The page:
Sotloff v. Syrian Arab Republic, Civil Action No. 16-725 (TJK)

CourtUnited States District Courts. United States District Court (Columbia)
Writing for the CourtTIMOTHY J. KELLY, United States District Judge
Citation525 F.Supp.3d 121
Parties Arthur Barry SOTLOFF et al., Plaintiffs, v. SYRIAN ARAB REPUBLIC, Defendant.
Docket NumberCivil Action No. 16-725 (TJK) ,(C/w 18-cv-1625)
Decision Date15 March 2021

525 F.Supp.3d 121

Arthur Barry SOTLOFF et al., Plaintiffs,
v.
SYRIAN ARAB REPUBLIC, Defendant.

Civil Action No. 16-725 (TJK)
(C/w 18-cv-1625)

United States District Court, District of Columbia.

Signed March 15, 2021


525 F.Supp.3d 126

Edward B. MacAllister, Emily Amick, Steven Robert Perles, Joshua K. Perles, Perles Law Firm, PC, Washington, DC, for Plaintiffs.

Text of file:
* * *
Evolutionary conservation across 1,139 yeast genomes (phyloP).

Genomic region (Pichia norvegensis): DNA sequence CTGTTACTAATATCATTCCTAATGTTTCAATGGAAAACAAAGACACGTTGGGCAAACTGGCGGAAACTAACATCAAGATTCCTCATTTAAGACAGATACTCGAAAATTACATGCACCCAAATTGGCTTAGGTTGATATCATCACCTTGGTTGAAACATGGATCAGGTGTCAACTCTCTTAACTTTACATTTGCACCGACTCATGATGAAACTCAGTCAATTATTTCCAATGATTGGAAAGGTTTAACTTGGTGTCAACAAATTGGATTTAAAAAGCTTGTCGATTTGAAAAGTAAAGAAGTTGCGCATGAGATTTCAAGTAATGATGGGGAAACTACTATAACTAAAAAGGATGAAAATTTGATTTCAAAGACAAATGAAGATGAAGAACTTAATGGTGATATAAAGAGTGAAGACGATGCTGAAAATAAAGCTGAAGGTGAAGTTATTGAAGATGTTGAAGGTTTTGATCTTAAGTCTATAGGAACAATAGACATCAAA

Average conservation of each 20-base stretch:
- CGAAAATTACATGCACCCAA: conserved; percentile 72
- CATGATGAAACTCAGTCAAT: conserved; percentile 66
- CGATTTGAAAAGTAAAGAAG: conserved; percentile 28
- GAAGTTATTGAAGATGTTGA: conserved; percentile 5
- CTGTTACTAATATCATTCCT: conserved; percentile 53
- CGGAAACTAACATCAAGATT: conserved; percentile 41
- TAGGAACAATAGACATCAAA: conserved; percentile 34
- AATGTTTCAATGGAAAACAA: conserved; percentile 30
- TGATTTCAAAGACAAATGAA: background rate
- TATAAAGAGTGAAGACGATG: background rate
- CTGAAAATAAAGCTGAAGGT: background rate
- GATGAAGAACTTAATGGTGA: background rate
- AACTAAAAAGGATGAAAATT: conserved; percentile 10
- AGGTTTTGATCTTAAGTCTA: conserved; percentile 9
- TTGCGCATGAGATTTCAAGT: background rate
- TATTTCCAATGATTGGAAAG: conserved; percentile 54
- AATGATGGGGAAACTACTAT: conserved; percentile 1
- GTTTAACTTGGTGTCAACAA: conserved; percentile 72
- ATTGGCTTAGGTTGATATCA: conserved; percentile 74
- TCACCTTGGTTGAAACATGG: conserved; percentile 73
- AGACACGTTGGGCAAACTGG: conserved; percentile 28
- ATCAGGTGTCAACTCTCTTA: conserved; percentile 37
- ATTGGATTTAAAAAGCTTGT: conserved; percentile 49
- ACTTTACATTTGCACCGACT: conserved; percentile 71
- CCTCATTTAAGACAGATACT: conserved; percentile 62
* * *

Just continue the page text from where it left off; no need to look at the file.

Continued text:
MEMORANDUM OPINION

TIMOTHY J. KELLY, United States District Judge

James Foley and Steven Sotloff, American journalists covering the civil war and humanitarian crisis in Syria, were kidnapped, tortured, and beheaded by the Islamic State of Iraq and the Levant, also known as the "Islamic State," "ISIS," or "ISIL." As a result of the gruesome video of their deaths that ISIS distributed for propaganda purposes in 2014, their tragic deaths are well-known to many Americans. This case, brought by their families against the Syrian Arab Republic under the terrorism exception to the Foreign Sovereign Immunities Act, is largely about whether Syria provided material support

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to ISIS such that Syria may be held liable for what happened to them. After a two-day evidentiary hearing, the Court now finds Syria liable. Thus, for the below reasons, it will grant the pending motion for default judgment and enter judgment against Syria.

I. Background

A. Factual Background